Usual birds

I’ve seen a great egret in our marsh occasionally and once, just a few weeks ago, I saw three. I see coots at lakes and ponds in the area where I live during spring and fall migration and I see one or two, sometimes more sandhill cranes, usually flying, now and then. But a white or glossy ibis, a snowy egret, a little blue heron, a moorhen, I’ve not seen those in the area where I live, not within many miles of the area where I live.

Then as I sat considering Mike’s list of usual birds and looking at the birds at my feeder, thinking of other birds of my area which are common, usual, I began to think about birds that were usual to me but not to Mike. Black-capped chickadees aren’t found that far south, not south of central Indiana in fact. South of the black-capped is the range of the Carolina chickadee.

White-breasted nuthatch? It too has a southern counterpart, the brown-headed nuthatch. And the white-breasted does not nest as far south as Florida according to the range maps in my bird books.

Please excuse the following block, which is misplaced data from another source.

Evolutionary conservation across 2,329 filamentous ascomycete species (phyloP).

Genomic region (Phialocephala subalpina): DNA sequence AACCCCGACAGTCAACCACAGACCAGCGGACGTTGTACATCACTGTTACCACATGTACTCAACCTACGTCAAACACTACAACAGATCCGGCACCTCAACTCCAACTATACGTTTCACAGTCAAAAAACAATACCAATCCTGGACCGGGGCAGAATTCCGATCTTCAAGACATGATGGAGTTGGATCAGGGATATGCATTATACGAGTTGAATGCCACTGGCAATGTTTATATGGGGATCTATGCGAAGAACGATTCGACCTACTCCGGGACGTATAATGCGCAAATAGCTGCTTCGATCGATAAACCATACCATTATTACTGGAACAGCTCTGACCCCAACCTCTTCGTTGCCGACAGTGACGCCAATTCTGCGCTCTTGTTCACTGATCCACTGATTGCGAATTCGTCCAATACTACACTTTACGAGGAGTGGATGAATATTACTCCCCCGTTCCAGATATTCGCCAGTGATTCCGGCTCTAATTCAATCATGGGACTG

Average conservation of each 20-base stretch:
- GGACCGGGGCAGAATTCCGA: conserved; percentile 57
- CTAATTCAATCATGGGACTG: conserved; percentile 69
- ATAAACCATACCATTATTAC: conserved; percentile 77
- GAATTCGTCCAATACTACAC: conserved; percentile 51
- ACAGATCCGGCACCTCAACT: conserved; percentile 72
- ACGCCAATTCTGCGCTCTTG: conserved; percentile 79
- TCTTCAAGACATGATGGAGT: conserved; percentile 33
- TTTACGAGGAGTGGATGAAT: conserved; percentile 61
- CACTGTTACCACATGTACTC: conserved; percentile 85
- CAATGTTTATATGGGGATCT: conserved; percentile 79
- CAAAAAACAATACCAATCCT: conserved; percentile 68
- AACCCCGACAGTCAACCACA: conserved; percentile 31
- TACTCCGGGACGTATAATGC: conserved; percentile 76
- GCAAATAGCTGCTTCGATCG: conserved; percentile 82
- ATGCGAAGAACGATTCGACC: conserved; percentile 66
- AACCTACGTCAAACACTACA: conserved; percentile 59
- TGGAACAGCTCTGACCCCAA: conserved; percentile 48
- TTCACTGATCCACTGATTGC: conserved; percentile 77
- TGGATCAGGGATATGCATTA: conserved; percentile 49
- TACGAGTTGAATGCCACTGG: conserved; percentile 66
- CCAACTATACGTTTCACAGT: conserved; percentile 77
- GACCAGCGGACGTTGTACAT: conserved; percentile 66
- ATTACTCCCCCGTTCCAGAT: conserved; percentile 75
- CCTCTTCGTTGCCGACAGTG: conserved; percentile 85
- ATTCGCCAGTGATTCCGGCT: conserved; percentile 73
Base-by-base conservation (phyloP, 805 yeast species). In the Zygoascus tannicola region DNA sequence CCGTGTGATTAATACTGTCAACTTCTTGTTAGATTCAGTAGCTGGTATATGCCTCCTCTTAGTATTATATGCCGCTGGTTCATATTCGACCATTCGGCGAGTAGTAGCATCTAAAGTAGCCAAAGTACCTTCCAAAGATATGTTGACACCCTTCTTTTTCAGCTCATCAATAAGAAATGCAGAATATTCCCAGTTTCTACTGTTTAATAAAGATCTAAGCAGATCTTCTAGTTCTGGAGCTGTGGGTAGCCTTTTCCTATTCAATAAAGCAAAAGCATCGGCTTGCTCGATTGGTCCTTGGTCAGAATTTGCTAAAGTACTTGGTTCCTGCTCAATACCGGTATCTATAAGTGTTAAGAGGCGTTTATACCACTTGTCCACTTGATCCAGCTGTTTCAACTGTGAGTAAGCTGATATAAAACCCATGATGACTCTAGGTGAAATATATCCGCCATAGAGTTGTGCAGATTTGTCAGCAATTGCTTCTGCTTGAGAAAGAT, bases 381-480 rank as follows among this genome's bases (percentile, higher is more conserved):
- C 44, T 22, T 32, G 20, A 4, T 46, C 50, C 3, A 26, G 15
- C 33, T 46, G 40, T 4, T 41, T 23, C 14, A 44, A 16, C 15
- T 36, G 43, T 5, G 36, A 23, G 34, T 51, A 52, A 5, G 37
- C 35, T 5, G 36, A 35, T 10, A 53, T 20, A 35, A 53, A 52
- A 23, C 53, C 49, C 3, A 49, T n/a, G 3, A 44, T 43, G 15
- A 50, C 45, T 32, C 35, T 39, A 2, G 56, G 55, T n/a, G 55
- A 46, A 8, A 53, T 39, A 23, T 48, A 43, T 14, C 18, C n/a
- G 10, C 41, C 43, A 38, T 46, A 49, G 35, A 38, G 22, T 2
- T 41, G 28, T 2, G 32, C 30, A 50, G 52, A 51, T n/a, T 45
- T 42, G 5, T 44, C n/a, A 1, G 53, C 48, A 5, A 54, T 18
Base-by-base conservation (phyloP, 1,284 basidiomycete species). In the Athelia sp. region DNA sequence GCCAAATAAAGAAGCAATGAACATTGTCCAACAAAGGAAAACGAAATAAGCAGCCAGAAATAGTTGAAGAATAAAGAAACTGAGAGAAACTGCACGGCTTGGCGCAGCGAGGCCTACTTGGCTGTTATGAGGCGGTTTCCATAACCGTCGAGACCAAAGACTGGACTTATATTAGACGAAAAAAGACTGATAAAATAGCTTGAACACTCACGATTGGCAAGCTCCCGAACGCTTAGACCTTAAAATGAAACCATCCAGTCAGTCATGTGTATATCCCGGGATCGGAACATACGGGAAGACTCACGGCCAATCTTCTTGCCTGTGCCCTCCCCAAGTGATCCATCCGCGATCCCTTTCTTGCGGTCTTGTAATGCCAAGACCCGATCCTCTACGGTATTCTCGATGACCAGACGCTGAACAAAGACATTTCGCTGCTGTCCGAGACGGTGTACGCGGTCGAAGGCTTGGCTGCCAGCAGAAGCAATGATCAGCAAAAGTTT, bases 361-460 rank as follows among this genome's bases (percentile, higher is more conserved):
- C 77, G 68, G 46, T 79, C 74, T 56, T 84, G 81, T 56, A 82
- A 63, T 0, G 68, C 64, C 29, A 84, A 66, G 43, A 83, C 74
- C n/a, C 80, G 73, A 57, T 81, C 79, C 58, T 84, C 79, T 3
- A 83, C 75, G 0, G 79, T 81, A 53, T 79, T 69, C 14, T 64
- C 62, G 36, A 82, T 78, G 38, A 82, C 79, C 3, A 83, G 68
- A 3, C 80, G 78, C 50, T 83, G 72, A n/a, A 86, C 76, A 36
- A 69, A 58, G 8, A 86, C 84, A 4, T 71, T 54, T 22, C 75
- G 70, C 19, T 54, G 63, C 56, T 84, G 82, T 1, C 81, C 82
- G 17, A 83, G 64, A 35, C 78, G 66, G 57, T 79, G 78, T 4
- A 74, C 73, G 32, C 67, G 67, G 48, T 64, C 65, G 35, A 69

Leafing through my books I found that the summer ranges of the house finch, rose-breasted grosbeak, scarlet tanager, Baltimore oriole, yellow-breasted chat, yellow warbler, bank and cliff swallows, warbling vireo, willow and alder flycatchers also did not extend as far south as Florida though some of those birds flew beyond Florida and spend their winters even farther south.

That gave me a longer list of “usual” birds than Mike’s. But Mike had also listed other birds that he had seen that he called nice, birds that he didn’t see commonly at Viera or any place else near his home. Mike’s nice birds were crested caracara, black-bellied whistling duck, limpkin and roseate spoonbill. Nor was even that all the birds he named. He had one more, a bird he called rare, at least in Florida, a common ground dove.

I’ve seen all the birds on Mike’s list and he has been to Indiana, has seen all the birds on my list. But our lists of the usual birds near our homes are different. They include birds neither of us has seen nor will we see them near our respective homes.

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